Sarah Elizabeth Ippel

BHSI Fellow Update: Sarah Elizabeth Ippel

Applications for the 2014 Bluhm-Helfand Social Innovation Fellowship are now open and over the next month, we’ll be profiling the social innovators, civic leaders and creative thinkers who make up the ranks of BHSI alum.  And if you’re a social entrepreneur 35 years old or younger with a civic venture that is helping re-shape our society for the better, apply to be a 2014 BHSI Fellow here.

2013 BHSI Fellow Sarah Elizabeth Ippel’s Academy for Global Citizenship (AGC) is a Chicago Public School—with a twist.  Here, she describes what AGC brings to the educational table and how CIW helped cement and expand the impact of the organization she founded and heads.

What is AGC’s mission and how does it differ from a traditional CPS elementary school?
A Chicago Public Elementary School on a global mission, AGC is developing the next generation of critical thinkers and mindful leaders who take action to positively impact their communities and the world beyond.

Since opening in 2008, AGC has become recognized across the globe for its innovation combined with rigorous academics and is currently developing the first net-positive energy prototype campus and urban farm on the city’s Southwest side. As an international learning laboratory, AGC is dedicated to open-sourcing its model.
What did you gain from your experience as a BHSI Fellow?

Sarah Elizabeth Ippel shared her vision for a re-imagined
public school education with the CIW 2013 audience.
Participating in the 2013 BHSI Fellowship was instrumental in the development and refinement of my blueprint for scaling innovation in education, which has led to the founding of a new technology platform and social enterprise venture.  REDU’s mission is to improve educational outcomes through the data-driven identification, evaluation and broader implementation of best practices in classrooms across the nation.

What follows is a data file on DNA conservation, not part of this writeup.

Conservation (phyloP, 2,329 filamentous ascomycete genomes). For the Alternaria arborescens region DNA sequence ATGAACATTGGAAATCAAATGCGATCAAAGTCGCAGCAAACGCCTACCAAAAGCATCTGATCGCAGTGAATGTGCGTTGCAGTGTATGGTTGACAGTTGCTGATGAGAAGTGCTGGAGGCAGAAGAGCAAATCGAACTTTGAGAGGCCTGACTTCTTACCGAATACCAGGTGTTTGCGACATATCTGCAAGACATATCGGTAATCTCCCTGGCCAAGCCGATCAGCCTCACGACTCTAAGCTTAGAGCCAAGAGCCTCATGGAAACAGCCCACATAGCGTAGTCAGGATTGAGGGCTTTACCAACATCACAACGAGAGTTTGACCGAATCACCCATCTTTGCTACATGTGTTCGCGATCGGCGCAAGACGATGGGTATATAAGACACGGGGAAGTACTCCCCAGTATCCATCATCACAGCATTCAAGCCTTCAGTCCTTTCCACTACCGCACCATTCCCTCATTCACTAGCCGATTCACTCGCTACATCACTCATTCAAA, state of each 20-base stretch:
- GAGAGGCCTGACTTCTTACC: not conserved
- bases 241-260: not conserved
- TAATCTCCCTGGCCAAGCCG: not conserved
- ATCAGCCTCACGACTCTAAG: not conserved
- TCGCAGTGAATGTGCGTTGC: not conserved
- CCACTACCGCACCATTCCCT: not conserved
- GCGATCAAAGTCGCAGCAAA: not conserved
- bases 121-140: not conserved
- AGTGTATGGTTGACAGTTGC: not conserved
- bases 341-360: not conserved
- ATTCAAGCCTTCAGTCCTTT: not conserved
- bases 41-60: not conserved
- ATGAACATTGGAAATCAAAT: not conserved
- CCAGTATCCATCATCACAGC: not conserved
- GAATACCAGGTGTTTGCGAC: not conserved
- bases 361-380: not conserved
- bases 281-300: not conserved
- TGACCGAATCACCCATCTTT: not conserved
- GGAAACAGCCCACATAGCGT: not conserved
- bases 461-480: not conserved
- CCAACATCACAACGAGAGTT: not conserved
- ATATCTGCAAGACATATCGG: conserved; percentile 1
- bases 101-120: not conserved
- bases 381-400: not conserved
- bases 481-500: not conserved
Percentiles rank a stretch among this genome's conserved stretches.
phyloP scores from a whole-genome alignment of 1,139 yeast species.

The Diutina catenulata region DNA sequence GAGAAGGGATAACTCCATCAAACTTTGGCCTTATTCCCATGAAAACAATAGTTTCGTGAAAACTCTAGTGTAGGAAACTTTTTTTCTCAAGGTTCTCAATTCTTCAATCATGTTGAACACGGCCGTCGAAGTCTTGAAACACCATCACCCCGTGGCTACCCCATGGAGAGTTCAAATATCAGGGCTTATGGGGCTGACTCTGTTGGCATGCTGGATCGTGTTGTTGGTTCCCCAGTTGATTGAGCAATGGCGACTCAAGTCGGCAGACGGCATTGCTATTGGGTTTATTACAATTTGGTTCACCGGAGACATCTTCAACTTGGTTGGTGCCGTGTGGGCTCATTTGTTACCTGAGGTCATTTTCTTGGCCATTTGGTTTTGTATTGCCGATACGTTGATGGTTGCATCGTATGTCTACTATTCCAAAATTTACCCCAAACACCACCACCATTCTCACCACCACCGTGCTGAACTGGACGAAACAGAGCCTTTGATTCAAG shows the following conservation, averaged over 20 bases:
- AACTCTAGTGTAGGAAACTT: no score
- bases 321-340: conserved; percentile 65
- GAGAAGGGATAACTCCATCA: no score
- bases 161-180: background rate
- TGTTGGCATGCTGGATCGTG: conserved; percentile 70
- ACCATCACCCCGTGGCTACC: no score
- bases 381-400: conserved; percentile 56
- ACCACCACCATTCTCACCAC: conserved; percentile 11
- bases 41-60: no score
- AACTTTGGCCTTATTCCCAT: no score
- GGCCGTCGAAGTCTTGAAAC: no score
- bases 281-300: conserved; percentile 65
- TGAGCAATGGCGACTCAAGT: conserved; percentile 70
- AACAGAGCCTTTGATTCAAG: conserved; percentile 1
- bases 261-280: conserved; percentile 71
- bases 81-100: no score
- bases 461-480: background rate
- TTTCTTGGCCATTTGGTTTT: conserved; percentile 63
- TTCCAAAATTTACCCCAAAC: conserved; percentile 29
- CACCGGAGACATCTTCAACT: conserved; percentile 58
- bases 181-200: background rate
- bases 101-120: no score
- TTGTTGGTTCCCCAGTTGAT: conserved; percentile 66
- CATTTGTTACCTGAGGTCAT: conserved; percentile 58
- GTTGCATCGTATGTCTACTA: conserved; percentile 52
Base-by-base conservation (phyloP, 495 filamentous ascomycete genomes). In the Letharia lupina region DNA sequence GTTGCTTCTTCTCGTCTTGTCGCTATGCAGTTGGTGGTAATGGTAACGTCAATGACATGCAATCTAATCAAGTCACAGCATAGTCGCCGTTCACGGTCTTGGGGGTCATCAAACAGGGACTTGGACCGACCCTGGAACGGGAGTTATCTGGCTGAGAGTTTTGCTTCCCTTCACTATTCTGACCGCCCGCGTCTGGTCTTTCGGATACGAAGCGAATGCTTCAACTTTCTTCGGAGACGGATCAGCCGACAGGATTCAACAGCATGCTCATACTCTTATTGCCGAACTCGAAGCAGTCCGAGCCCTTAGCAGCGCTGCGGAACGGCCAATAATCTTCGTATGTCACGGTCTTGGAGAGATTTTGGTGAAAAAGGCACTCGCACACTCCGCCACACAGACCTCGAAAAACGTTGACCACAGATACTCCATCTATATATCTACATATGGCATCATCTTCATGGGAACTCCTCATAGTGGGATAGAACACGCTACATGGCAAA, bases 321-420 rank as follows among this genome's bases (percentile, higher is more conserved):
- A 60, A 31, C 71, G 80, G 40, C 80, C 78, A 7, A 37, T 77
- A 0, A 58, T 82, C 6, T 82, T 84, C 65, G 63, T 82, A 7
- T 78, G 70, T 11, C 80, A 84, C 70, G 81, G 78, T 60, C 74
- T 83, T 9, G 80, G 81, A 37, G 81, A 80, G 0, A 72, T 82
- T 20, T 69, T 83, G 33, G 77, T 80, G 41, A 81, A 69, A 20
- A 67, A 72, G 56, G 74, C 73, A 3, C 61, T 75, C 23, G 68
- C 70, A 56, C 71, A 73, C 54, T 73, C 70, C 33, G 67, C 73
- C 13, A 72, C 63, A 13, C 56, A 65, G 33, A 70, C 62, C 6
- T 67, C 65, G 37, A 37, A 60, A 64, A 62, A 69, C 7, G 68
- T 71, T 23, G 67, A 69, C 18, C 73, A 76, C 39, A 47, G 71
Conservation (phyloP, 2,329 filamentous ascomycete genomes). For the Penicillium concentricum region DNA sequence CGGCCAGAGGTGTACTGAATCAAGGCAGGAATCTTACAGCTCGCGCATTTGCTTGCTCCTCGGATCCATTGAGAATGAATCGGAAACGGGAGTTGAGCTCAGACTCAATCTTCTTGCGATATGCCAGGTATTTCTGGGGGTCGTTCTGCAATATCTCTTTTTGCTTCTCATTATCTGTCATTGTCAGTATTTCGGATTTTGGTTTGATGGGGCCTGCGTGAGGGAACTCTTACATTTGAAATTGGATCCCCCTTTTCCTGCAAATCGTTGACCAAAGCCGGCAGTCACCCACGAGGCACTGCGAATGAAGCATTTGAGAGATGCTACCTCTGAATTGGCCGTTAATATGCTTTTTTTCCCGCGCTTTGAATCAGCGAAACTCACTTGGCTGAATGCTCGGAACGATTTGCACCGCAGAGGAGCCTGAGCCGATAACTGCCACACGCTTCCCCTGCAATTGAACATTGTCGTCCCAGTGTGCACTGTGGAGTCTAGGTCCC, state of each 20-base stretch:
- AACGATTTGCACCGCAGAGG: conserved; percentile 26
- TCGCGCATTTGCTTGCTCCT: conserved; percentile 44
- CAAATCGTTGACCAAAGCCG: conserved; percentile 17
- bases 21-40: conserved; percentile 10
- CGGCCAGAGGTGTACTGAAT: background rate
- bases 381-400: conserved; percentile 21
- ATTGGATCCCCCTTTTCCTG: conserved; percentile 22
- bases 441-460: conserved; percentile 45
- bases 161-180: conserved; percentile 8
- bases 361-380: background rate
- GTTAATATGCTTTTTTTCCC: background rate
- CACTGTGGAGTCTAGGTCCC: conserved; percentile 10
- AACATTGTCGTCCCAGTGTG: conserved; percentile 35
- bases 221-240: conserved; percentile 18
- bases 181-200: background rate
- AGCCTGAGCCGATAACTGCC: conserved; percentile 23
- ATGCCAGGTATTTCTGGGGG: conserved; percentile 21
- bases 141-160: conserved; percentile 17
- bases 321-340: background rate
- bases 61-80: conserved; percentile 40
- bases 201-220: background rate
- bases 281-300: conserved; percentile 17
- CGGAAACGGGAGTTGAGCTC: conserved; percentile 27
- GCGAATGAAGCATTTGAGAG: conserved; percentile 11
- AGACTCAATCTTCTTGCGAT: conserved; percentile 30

The Fellowship provided a wonderful avenue for both collaborating with fellow social entrepreneurs and engaging in critical dialogue with others who are grappling and succeeding with similar challenges pertaining to scale.  Further, we had the opportunity to meet with Chicago’s key business, civic and philanthropic leaders who, in combination with Leslie Bluhm and David Helfand, provided invaluable insights and strategic counsel that have profoundly impacted my vision for the future.  
The Chicago Ideas Week community and BHSI Fellowship experience left me feeling empowered, inspired and determined that collectively, we can create meaningful and lasting change in this world.
Tell us about your next steps.  What do you have planned for AGC in the coming year and how can the CIW community help?
I am currently seeking technical expertise to help architect a scalable technology-based platform for measuring outcomes associated with classroom innovations and synthesizing big data to drive decision making in schools across the globe.   Further, I am looking for a CTO and other team members, start-up legal expertise, technical advisors and angel investors.
What advice would you give future BHSI Fellows and CIW attendees to ensure they get the most out of Ideas Week?
Tuck your technology away and free up as much brain space as possible to explore new ideas with individuals representing a vast array of fields and interests.  Initiate conversations at every opportunity—whether the person sitting next to you in the theatre or standing in front of you in line. I have developed a myriad of fruitful relationships with those I met through sheer synchronicity at Chicago Ideas Week!
Q&As are edited for clarity and length.

Erin Robertson is managing editor at Chicago Ideas.

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